A new study from Oxford University out last week shows that mothers who breastfeed have lower body mass index, even into their 50′s.
The amount was modest (1% reduction in BMI for every six months of breastfeeding), but it points to a critical set of effects breastfeeding appears to have on women’s long term health.
You’ve probably heard that breastfeeding is associated with lowered risk of breast cancer, but a recent string of studies points to an association with another critical area of women’s health. For lack of a better term, let’s call it cardiovascular and metabolic health.
Here are some of the other recent studies which have shown results in this area of women’s health:
2007: A study from Harvard Medical School finds that breastfeeding may reduce the risk of heart attack by almost 20%.
- 2007: A study in the journal Obstetrics and Gynecology shows that women who breastfeed gain less weight, have better cholesterol levels, and have better regulated insulin levels than women who did not breastfeed or did not have children.
- 2008: A study in the Journal of Clinical Nutrition finds that women who breastfeed are more likely to have shed pregnancy weight gained during pregnancy at six months postpartum.
- 2008: A study in the American Journal of Obstetrics & Gynecology reports that breastfeeding is associated with a decrease in risk for metabolic syndrome in mothers. Metabolic syndrome is a combination of factors including abdominal obesity, high cholesterol, elevated blood pressure, insulin resistance, high inflammatory state. These factors significantly increase the risk of heart attack and Type II diabetes.
- 2009: A study in the Journal of the American Diabetes Association finds that breastfeeding is associated with a lower risk of metabolic syndrome, particularly those who have gestational diabetes during pregnancy. In women who didn’t have gestational diabetes, breast-feeding cut metabolic syndrome risk 39%-56%. In those who did, it cut the risk 44%-86%.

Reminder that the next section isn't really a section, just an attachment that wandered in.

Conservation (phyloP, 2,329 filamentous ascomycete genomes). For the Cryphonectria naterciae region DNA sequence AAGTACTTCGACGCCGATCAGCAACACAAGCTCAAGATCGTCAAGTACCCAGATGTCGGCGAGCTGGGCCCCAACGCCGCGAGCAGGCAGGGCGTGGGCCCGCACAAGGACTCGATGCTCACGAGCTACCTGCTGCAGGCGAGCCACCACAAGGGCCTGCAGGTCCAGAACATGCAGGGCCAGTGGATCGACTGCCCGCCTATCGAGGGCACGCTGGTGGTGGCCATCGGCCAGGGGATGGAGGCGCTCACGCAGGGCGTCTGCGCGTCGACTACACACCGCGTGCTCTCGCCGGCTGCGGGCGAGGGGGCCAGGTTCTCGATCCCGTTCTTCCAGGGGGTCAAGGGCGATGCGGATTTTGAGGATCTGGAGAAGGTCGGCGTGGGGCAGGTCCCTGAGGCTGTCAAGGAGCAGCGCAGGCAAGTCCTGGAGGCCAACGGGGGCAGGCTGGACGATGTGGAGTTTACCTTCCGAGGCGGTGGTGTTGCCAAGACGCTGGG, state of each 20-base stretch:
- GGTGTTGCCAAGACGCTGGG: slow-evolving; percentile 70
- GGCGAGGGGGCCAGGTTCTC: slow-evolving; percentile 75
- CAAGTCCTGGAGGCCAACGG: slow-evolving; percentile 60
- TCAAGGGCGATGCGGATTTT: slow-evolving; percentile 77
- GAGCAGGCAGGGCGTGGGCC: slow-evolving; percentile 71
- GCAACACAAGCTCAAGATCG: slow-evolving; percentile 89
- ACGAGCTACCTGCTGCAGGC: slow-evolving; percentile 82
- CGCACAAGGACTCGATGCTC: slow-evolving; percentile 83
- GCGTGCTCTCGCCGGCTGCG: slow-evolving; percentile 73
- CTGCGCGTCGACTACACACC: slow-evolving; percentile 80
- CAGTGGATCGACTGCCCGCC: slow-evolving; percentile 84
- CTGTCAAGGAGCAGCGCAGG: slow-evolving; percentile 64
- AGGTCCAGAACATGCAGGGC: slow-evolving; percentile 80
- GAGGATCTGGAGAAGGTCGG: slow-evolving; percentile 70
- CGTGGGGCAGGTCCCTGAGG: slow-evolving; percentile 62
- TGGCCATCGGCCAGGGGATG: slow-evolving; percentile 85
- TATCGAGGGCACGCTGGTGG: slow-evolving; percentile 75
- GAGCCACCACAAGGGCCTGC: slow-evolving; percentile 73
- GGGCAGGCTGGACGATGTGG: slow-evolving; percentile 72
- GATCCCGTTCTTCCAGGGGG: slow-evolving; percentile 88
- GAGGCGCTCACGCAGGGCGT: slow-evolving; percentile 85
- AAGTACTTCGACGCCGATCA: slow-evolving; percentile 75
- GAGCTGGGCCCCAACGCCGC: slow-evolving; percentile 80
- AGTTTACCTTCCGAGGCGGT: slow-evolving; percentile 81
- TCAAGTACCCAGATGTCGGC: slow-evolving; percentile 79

- 2009: A study in the American Journal of Gynecology and Obstetrics finds that mothers who breastfed women who had breastfed for 2 or more years had a 37 percent lower risk for coronary heart disease.
- 2009: A study in the journal Obstetrics & Gynecology finds that women who reported a lifetime history of more than a year of breast-feeding were 20 percent less likely to have diabetes, 12 percent less likely to have hypertension, 19 percent less likely to have high cholesterol and 9 percent less likely to have had a heart attack or stroke.
- 2011: A study published in Diabetes finds that breastfeeding is associated with higher maternal ghrelin and pancreatic peptide YY levels at three years postpartum – risk factors for metabolic disease.
Put in the context of this growing body of research, the most recent study on body mass index adds more weight (ahem) to the concept that breastfeeding is important to our health as we age. In fact, the authors of this study estimate that lowering body mass index by the amount attributed to six months of breastfeeding would save 10,000 lives over ten years in the U.K. alone.
Of course, breastfeeding is not a magic bullet – long term health is achieved and maintained through a number of behaviors, including exercise and good nutrition. But this growing body of research does suggest that engaging in the historically and physically normal act of breastfeeding – a behavior our bodies are, after all, “expecting” us to do – is one important piece of achieving physiologically normal cardiovascular and metabolic health as we move through life.